According to Lusson, the Moldenhauer Approach — a reference to last year’s designated hitter Russell Moldenhauer — is a simple one.
“Hit bombs,” he said.
His ninth-inning homer Saturday night against Kent State brought the Longhorns within two. The team ended up losing, but Lusson called his hit a “personal victory.”
He sure has needed some of those. As a sophomore last year, Lusson hit 14 home runs as the everyday starter at third base. But this year’s new, power-sapping bats and the emergence of Erich Weiss at third have put Lusson’s playing time on the Endangered Watch.
“You can’t play a lot of people in baseball, so he’s been caught in a difficult situation all year long,” Garrido said.
Lusson is just one of many underappreciated players who have played major roles for the Longhorns this weekend.
Freshman catcher Jacob Felts, who has struggled with the bat all season, is 4-for-12 in the regional. Jonathan Walsh, the boom-or-bust slugger, turned in a 4-for-8 day on Sunday. Even Tim Maitland — a .182 hitter — is finding ways to contribute, laying down a gorgeous drag bunt against Texas State in the ninth-inning rally.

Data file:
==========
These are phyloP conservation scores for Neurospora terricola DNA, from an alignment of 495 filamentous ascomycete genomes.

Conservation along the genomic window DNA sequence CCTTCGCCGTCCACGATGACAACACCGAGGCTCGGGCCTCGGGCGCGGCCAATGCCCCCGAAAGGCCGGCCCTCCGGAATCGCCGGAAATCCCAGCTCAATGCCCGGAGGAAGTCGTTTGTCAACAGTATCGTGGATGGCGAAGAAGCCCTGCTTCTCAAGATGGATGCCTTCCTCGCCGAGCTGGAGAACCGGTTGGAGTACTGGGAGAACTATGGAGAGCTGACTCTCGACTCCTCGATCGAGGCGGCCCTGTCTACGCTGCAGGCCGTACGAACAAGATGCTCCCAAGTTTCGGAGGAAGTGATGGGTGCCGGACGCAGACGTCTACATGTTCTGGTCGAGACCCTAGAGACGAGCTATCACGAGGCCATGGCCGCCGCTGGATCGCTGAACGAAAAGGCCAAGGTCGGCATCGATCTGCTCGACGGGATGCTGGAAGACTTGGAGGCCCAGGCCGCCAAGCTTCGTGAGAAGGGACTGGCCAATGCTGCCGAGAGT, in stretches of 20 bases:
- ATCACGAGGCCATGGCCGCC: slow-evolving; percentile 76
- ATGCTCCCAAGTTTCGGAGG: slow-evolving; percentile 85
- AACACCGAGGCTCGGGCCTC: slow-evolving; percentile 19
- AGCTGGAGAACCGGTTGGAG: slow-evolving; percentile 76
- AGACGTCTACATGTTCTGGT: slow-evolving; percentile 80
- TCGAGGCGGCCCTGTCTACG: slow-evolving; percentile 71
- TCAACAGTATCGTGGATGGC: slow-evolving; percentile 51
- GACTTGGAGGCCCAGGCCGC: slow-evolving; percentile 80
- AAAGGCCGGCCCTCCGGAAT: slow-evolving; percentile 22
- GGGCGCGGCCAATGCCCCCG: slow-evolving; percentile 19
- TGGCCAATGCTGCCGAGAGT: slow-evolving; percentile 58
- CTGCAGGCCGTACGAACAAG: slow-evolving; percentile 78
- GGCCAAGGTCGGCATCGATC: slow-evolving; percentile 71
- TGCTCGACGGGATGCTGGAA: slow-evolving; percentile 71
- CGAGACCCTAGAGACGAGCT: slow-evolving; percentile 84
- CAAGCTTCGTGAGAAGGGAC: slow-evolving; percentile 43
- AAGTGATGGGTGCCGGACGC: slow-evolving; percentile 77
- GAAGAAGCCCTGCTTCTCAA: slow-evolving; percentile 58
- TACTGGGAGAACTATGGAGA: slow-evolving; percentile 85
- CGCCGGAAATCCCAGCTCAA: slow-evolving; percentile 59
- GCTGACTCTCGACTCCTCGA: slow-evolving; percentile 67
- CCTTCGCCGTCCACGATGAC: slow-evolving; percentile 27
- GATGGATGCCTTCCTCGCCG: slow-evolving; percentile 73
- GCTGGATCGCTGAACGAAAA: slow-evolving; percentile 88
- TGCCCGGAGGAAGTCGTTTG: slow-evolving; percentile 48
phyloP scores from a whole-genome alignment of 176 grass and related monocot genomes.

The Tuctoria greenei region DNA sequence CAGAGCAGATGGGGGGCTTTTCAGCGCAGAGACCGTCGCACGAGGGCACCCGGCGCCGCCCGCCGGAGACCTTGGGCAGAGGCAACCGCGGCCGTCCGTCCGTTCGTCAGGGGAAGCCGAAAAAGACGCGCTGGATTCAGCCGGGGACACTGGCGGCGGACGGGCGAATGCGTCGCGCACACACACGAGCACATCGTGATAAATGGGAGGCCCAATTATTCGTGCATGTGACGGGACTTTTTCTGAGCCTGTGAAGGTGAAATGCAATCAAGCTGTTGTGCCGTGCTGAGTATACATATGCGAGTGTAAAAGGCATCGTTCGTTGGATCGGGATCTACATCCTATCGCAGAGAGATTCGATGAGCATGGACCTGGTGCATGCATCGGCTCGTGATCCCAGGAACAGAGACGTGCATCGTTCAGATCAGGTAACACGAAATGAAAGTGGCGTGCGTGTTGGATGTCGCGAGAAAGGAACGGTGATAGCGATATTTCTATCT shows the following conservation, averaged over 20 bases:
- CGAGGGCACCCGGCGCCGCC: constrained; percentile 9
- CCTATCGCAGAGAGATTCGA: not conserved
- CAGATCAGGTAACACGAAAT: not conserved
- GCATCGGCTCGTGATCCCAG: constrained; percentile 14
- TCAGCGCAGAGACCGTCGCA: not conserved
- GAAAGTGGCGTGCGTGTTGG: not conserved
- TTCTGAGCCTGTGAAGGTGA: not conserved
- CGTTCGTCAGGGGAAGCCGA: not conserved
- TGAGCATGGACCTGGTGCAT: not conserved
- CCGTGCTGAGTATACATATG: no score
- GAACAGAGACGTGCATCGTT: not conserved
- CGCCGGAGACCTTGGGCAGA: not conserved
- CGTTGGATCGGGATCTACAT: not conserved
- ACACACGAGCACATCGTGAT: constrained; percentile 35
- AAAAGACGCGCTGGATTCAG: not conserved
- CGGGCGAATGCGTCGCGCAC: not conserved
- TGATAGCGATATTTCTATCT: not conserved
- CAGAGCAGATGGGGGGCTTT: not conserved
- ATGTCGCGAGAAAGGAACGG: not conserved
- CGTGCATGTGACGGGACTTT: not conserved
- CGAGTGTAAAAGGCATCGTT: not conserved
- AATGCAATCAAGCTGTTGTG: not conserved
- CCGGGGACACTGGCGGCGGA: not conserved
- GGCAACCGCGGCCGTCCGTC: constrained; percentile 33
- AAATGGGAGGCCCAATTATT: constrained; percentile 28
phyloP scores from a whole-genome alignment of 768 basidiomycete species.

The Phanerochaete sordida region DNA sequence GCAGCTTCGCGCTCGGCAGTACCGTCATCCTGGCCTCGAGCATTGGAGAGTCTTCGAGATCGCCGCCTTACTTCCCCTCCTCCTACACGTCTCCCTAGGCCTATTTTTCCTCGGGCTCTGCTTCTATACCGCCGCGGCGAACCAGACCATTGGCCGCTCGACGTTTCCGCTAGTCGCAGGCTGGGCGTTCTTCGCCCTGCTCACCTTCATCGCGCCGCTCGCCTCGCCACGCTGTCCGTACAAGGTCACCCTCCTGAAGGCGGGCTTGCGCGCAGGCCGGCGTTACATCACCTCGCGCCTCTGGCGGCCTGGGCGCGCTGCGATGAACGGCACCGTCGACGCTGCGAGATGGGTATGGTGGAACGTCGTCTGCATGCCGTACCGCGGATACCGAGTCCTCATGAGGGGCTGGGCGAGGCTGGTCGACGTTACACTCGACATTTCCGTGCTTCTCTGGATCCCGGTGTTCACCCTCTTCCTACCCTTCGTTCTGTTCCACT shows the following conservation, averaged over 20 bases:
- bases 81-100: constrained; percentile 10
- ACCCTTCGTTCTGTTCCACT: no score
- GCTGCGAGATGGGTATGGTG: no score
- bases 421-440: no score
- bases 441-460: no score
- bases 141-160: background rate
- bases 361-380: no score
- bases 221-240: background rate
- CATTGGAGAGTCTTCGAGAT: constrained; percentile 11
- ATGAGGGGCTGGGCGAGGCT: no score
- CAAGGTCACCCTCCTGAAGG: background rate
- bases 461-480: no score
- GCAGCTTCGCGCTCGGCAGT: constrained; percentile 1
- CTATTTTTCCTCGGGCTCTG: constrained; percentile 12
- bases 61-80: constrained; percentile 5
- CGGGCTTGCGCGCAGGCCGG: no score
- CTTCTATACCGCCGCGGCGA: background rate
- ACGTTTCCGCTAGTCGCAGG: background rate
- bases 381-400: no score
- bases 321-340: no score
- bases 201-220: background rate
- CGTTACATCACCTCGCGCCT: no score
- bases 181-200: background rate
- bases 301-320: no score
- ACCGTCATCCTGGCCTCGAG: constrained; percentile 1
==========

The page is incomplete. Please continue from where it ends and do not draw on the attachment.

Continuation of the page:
“It’s definitely huge to have everybody hitting,” said freshman right-fielder Mark Payton. “It’s not even just the 1-9 guys in the lineup. We’ve had pinch-hitters come out and get home runs and base hits.”
With the Longhorns winning both games of Sunday’s twin bill, they’re one win away from advancing to the Super Regional. A loss would be considered a major disappointment for a team that has spent all year in the top 10 and earned one of eight national seeds.
“Being in this must-win situation, it’s a lot of pressure,” Weiss said. “But we live for that. We’re comfortable and we’re ready.”
Both Hoby Milner and Nathan Thornhill threw a high number of pitches Sunday against the Flashes, leaving Garrido no other choice than to tab junior Sam Stafford as Monday’s starter. Stafford, who threw 108 pitches in Texas’ 5-3 win over Princeton on Friday, will look to finish the regional the way he started.
“I gave [pitching coach] Skip Johnson a heads up that I’d be ready to go if they needed me,” Stafford said. “We’re in a tight situation, and my arm feels good.”
Stafford threw long toss before Sunday’s game, and says durability shouldn’t be a problem.
“My arm is stretched out, so I’ll go as long as they need me,” he said.
Ace Taylor Jungmann, who picked up his first loss of the season Saturday against Kent State, may even be of some assistance.
“We’ve talked some about using him,” Stafford said. “We’ll see how he feels.”
Said Garrido: “We’ll take roll in the morning.”
The more help the better.